At the International Dyslexia Association annual conference in Dallas (Oct. 31-Nov. 3, 2007), two SMU faculty members shared their experiences reaching students with learning differences. Patricia G. Mathes, director of the Institute for Reading Research at SMU, spoke on effective practices and research findings for English language learners with reading difficulties, and Karen Vickery, director of the Learning Therapy Program at SMU’s School of Education and Human Development, spoke on “Teaching the Teachers: Effective Models for Colleges and Universities.” Learn more about SMU research and resources at smu.edu/learndifferently.

For the Record: Sept. 20, 2007

Hector Rivera, Teacher Education, has received a research grant from the U.S. Department of Education’s Office of English Language Acquisition (OELA) to address the needs of at-risk newcomer adolescents with limited English proficiency through professional development and English as a Second Language certification for middle and high school math and science teachers. Read more.

Paige Ware, Teacher Education, has received a research grant from the U.S. Department of Education’s Office of English Language Acquisition (OELA) for Project Connect, a collaboration with the Irving and Grand Prairie Independent School Districts to create a model of integrated professional development that trains teachers to provide higher-quality education for students with limited English proficiency. Read more.

Dennis Grindle, Cox Career Center, discussed “How an MBA Mom Can Return to the Work Force” in the Sept. 11, 2007 edition of The Wall Street Journal.

Bruce Bullock, Maguire Energy Institute, discussed the trends that helped oil prices on Sept. 12 briefly reach historic highs of $80 per barrel. His comments appeared in the Sept. 13, 2007 edition of the Chicago Tribune.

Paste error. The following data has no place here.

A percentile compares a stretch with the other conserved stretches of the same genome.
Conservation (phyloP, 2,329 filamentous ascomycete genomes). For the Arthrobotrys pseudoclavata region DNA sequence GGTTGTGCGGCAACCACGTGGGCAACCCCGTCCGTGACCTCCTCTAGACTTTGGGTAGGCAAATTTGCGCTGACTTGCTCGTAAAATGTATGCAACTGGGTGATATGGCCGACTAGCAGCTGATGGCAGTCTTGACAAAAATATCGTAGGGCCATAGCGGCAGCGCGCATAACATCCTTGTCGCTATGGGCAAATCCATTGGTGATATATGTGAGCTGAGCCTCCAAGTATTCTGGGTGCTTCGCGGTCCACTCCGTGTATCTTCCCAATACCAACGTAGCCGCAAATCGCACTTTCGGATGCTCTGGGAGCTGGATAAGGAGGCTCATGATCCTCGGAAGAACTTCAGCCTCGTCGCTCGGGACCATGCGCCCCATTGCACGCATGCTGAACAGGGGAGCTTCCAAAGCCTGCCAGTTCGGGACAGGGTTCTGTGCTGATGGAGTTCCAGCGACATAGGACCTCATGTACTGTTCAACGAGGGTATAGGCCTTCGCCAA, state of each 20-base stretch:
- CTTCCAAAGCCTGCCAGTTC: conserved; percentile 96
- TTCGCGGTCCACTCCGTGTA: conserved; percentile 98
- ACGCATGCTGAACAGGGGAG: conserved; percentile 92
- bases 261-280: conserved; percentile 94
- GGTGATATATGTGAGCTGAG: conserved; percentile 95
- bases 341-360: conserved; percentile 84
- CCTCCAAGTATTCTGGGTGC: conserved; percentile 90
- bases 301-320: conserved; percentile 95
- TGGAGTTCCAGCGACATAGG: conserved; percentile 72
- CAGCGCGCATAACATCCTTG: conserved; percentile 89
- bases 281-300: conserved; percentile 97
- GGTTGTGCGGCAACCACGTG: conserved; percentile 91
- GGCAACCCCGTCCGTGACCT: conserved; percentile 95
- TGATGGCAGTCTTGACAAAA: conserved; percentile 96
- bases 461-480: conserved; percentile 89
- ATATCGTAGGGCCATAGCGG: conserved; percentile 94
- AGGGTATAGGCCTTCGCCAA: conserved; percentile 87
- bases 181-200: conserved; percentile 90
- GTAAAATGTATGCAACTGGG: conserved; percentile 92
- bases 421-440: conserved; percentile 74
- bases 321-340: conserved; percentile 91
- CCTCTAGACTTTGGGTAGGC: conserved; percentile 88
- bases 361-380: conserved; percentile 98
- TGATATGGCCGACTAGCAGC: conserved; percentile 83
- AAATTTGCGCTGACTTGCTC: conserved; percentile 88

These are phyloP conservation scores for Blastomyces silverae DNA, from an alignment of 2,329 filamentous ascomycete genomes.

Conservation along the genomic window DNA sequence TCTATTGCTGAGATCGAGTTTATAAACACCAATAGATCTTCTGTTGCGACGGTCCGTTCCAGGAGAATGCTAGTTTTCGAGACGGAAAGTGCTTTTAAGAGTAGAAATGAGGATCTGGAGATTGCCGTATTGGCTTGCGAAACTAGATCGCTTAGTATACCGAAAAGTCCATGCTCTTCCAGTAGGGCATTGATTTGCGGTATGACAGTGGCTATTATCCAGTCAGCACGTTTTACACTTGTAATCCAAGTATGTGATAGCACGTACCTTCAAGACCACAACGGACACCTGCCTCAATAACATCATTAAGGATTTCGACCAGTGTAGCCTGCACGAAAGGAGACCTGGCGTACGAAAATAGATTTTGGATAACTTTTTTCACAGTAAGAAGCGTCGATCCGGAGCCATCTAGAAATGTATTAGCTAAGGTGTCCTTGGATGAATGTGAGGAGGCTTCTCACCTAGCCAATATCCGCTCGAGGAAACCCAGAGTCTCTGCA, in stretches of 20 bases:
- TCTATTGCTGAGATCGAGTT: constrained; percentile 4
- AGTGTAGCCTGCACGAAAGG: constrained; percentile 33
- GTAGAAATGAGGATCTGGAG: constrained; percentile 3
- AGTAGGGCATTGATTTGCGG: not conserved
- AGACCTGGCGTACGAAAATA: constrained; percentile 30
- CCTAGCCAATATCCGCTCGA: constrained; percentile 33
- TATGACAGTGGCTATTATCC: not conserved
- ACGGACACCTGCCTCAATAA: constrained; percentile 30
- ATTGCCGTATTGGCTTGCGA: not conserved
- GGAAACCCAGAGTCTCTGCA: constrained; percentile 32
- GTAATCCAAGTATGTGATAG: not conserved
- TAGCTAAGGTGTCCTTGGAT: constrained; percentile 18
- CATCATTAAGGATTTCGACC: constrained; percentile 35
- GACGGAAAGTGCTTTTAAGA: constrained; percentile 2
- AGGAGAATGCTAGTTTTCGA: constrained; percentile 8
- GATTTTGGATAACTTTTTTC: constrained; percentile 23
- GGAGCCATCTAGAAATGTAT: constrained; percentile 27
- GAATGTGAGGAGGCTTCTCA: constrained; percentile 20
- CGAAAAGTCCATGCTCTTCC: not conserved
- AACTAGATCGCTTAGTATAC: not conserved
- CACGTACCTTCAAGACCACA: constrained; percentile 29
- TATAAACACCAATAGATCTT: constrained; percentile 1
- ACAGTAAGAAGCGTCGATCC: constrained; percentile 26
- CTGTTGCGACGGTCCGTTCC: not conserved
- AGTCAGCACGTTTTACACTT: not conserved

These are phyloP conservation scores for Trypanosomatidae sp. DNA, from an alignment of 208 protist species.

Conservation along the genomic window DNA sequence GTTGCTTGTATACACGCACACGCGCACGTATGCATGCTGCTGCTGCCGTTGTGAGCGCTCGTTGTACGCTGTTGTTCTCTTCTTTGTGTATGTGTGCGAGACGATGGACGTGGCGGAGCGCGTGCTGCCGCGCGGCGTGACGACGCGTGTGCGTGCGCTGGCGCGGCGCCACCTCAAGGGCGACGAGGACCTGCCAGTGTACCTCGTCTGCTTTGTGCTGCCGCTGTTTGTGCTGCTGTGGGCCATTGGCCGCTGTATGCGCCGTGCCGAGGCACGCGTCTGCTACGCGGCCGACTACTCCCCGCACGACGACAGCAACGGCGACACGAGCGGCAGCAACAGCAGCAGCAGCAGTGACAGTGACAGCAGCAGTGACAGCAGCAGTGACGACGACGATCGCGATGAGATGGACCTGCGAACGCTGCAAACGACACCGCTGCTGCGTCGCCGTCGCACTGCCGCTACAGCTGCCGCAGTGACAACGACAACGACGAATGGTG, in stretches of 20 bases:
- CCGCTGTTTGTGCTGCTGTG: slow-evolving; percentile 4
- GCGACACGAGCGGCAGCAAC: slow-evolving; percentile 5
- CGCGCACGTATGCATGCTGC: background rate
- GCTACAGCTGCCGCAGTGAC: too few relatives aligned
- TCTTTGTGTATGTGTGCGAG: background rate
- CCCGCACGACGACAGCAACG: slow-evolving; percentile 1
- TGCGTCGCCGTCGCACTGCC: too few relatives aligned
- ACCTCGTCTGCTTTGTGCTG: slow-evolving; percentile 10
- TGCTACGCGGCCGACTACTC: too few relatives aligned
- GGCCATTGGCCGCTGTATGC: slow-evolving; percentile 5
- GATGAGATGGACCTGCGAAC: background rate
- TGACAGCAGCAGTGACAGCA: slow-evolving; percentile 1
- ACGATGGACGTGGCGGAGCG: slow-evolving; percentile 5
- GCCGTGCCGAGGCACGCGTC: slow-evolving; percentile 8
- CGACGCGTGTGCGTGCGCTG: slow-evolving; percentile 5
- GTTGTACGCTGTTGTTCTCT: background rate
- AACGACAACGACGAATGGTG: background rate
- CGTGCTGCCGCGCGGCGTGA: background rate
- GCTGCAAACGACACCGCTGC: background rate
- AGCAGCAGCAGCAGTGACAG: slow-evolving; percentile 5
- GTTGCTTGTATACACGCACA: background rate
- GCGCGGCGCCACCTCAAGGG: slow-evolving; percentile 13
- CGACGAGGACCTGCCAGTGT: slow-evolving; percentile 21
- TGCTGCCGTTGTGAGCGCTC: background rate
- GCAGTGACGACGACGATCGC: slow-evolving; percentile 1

Cal Jillson, Political Science, discussed Congressional Democrats’ plans to revise the alternative minimum tax in the Sept. 17, 2007 edition of the Fort Worth Star-Telegram.

Meet the new administrators

A number of new faces begin serving in key University positions this fall. SMU Forum provides a reference guide:

Paul LuddenPaul Ludden, former dean of the College of Natural Resources at the University of California-Berkeley and a scholar in environmental biochemistry, has become SMU’s provost and vice president for academic affairs. Read more about Ludden.

Lori WhiteLori S. White, who has held student affairs positions at Stanford, Georgetown and the University of Southern California, became SMU’s vice president for student affairs July 1. Read more about White, and meet her at a welcome reception 4-5 p.m. Aug. 27 in the Umphrey Lee Center Ballroom.

James E. QuickJames E. Quick, a noted volcano expert with the U.S. Geological Survey and a frequently published geology scholar, has been named Associate Vice President for Research and Dean of Graduate Studies. He will join the University during fall 2007. Read more.